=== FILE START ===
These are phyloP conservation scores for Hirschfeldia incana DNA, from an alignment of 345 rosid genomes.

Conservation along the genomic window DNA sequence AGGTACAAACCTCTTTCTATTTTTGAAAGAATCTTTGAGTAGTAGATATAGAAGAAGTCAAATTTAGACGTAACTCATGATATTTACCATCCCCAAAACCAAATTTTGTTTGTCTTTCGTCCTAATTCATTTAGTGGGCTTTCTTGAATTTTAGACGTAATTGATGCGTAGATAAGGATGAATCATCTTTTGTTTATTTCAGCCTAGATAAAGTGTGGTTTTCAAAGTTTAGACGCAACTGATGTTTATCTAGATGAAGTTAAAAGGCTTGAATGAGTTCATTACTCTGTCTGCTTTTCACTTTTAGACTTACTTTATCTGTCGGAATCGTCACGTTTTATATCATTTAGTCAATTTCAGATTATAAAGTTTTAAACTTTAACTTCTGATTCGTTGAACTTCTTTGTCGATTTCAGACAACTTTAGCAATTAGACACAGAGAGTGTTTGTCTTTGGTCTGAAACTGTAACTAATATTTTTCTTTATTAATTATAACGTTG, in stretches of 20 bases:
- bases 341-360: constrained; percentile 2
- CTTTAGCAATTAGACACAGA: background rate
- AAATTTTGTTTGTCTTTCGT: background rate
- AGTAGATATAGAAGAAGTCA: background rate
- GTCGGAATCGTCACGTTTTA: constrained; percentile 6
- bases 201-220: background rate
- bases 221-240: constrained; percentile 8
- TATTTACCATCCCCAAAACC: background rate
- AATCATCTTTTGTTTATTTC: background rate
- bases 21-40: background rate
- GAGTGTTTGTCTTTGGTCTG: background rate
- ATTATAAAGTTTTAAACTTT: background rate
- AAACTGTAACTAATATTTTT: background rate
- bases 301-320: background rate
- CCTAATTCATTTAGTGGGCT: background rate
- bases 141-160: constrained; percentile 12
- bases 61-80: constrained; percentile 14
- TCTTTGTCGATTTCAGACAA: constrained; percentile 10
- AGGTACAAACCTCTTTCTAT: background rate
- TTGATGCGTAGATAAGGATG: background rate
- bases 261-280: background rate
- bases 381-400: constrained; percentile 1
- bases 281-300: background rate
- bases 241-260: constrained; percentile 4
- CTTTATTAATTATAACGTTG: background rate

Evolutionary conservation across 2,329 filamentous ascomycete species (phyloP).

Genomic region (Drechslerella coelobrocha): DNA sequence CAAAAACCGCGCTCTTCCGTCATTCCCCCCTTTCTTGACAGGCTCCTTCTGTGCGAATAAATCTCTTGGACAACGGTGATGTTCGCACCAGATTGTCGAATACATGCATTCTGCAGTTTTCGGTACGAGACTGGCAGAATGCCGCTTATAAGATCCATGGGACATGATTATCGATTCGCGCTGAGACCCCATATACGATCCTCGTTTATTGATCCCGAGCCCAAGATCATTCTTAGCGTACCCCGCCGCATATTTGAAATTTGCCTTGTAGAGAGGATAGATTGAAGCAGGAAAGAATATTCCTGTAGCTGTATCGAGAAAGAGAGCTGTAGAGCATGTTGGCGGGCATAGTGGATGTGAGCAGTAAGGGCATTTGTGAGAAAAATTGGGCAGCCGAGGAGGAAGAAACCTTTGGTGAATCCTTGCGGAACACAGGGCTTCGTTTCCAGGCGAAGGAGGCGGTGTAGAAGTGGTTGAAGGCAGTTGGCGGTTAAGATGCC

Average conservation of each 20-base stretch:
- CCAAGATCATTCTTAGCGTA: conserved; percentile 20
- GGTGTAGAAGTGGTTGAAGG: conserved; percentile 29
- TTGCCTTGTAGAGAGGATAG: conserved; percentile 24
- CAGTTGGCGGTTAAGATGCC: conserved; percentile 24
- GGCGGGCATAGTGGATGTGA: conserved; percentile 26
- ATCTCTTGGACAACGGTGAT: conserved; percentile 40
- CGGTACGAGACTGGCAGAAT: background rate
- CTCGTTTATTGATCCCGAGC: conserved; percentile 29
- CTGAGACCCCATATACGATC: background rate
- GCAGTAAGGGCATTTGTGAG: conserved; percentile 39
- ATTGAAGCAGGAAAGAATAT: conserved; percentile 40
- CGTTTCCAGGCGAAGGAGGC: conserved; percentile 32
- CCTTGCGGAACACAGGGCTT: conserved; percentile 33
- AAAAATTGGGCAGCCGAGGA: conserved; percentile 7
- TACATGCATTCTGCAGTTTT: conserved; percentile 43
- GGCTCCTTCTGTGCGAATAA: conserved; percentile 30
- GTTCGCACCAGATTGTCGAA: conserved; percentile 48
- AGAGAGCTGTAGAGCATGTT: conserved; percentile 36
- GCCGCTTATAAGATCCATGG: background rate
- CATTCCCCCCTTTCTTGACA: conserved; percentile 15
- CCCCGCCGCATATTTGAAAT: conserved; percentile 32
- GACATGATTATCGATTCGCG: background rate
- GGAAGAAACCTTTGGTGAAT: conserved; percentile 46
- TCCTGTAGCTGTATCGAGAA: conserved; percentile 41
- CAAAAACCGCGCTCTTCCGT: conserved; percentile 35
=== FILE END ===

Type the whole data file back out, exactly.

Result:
These are phyloP conservation scores for Hirschfeldia incana DNA, from an alignment of 345 rosid genomes.

Conservation along the genomic window DNA sequence AGGTACAAACCTCTTTCTATTTTTGAAAGAATCTTTGAGTAGTAGATATAGAAGAAGTCAAATTTAGACGTAACTCATGATATTTACCATCCCCAAAACCAAATTTTGTTTGTCTTTCGTCCTAATTCATTTAGTGGGCTTTCTTGAATTTTAGACGTAATTGATGCGTAGATAAGGATGAATCATCTTTTGTTTATTTCAGCCTAGATAAAGTGTGGTTTTCAAAGTTTAGACGCAACTGATGTTTATCTAGATGAAGTTAAAAGGCTTGAATGAGTTCATTACTCTGTCTGCTTTTCACTTTTAGACTTACTTTATCTGTCGGAATCGTCACGTTTTATATCATTTAGTCAATTTCAGATTATAAAGTTTTAAACTTTAACTTCTGATTCGTTGAACTTCTTTGTCGATTTCAGACAACTTTAGCAATTAGACACAGAGAGTGTTTGTCTTTGGTCTGAAACTGTAACTAATATTTTTCTTTATTAATTATAACGTTG, in stretches of 20 bases:
- bases 341-360: constrained; percentile 2
- CTTTAGCAATTAGACACAGA: background rate
- AAATTTTGTTTGTCTTTCGT: background rate
- AGTAGATATAGAAGAAGTCA: background rate
- GTCGGAATCGTCACGTTTTA: constrained; percentile 6
- bases 201-220: background rate
- bases 221-240: constrained; percentile 8
- TATTTACCATCCCCAAAACC: background rate
- AATCATCTTTTGTTTATTTC: background rate
- bases 21-40: background rate
- GAGTGTTTGTCTTTGGTCTG: background rate
- ATTATAAAGTTTTAAACTTT: background rate
- AAACTGTAACTAATATTTTT: background rate
- bases 301-320: background rate
- CCTAATTCATTTAGTGGGCT: background rate
- bases 141-160: constrained; percentile 12
- bases 61-80: constrained; percentile 14
- TCTTTGTCGATTTCAGACAA: constrained; percentile 10
- AGGTACAAACCTCTTTCTAT: background rate
- TTGATGCGTAGATAAGGATG: background rate
- bases 261-280: background rate
- bases 381-400: constrained; percentile 1
- bases 281-300: background rate
- bases 241-260: constrained; percentile 4
- CTTTATTAATTATAACGTTG: background rate

Evolutionary conservation across 2,329 filamentous ascomycete species (phyloP).

Genomic region (Drechslerella coelobrocha): DNA sequence CAAAAACCGCGCTCTTCCGTCATTCCCCCCTTTCTTGACAGGCTCCTTCTGTGCGAATAAATCTCTTGGACAACGGTGATGTTCGCACCAGATTGTCGAATACATGCATTCTGCAGTTTTCGGTACGAGACTGGCAGAATGCCGCTTATAAGATCCATGGGACATGATTATCGATTCGCGCTGAGACCCCATATACGATCCTCGTTTATTGATCCCGAGCCCAAGATCATTCTTAGCGTACCCCGCCGCATATTTGAAATTTGCCTTGTAGAGAGGATAGATTGAAGCAGGAAAGAATATTCCTGTAGCTGTATCGAGAAAGAGAGCTGTAGAGCATGTTGGCGGGCATAGTGGATGTGAGCAGTAAGGGCATTTGTGAGAAAAATTGGGCAGCCGAGGAGGAAGAAACCTTTGGTGAATCCTTGCGGAACACAGGGCTTCGTTTCCAGGCGAAGGAGGCGGTGTAGAAGTGGTTGAAGGCAGTTGGCGGTTAAGATGCC

Average conservation of each 20-base stretch:
- CCAAGATCATTCTTAGCGTA: conserved; percentile 20
- GGTGTAGAAGTGGTTGAAGG: conserved; percentile 29
- TTGCCTTGTAGAGAGGATAG: conserved; percentile 24
- CAGTTGGCGGTTAAGATGCC: conserved; percentile 24
- GGCGGGCATAGTGGATGTGA: conserved; percentile 26
- ATCTCTTGGACAACGGTGAT: conserved; percentile 40
- CGGTACGAGACTGGCAGAAT: background rate
- CTCGTTTATTGATCCCGAGC: conserved; percentile 29
- CTGAGACCCCATATACGATC: background rate
- GCAGTAAGGGCATTTGTGAG: conserved; percentile 39
- ATTGAAGCAGGAAAGAATAT: conserved; percentile 40
- CGTTTCCAGGCGAAGGAGGC: conserved; percentile 32
- CCTTGCGGAACACAGGGCTT: conserved; percentile 33
- AAAAATTGGGCAGCCGAGGA: conserved; percentile 7
- TACATGCATTCTGCAGTTTT: conserved; percentile 43
- GGCTCCTTCTGTGCGAATAA: conserved; percentile 30
- GTTCGCACCAGATTGTCGAA: conserved; percentile 48
- AGAGAGCTGTAGAGCATGTT: conserved; percentile 36
- GCCGCTTATAAGATCCATGG: background rate
- CATTCCCCCCTTTCTTGACA: conserved; percentile 15
- CCCCGCCGCATATTTGAAAT: conserved; percentile 32
- GACATGATTATCGATTCGCG: background rate
- GGAAGAAACCTTTGGTGAAT: conserved; percentile 46
- TCCTGTAGCTGTATCGAGAA: conserved; percentile 41
- CAAAAACCGCGCTCTTCCGT: conserved; percentile 35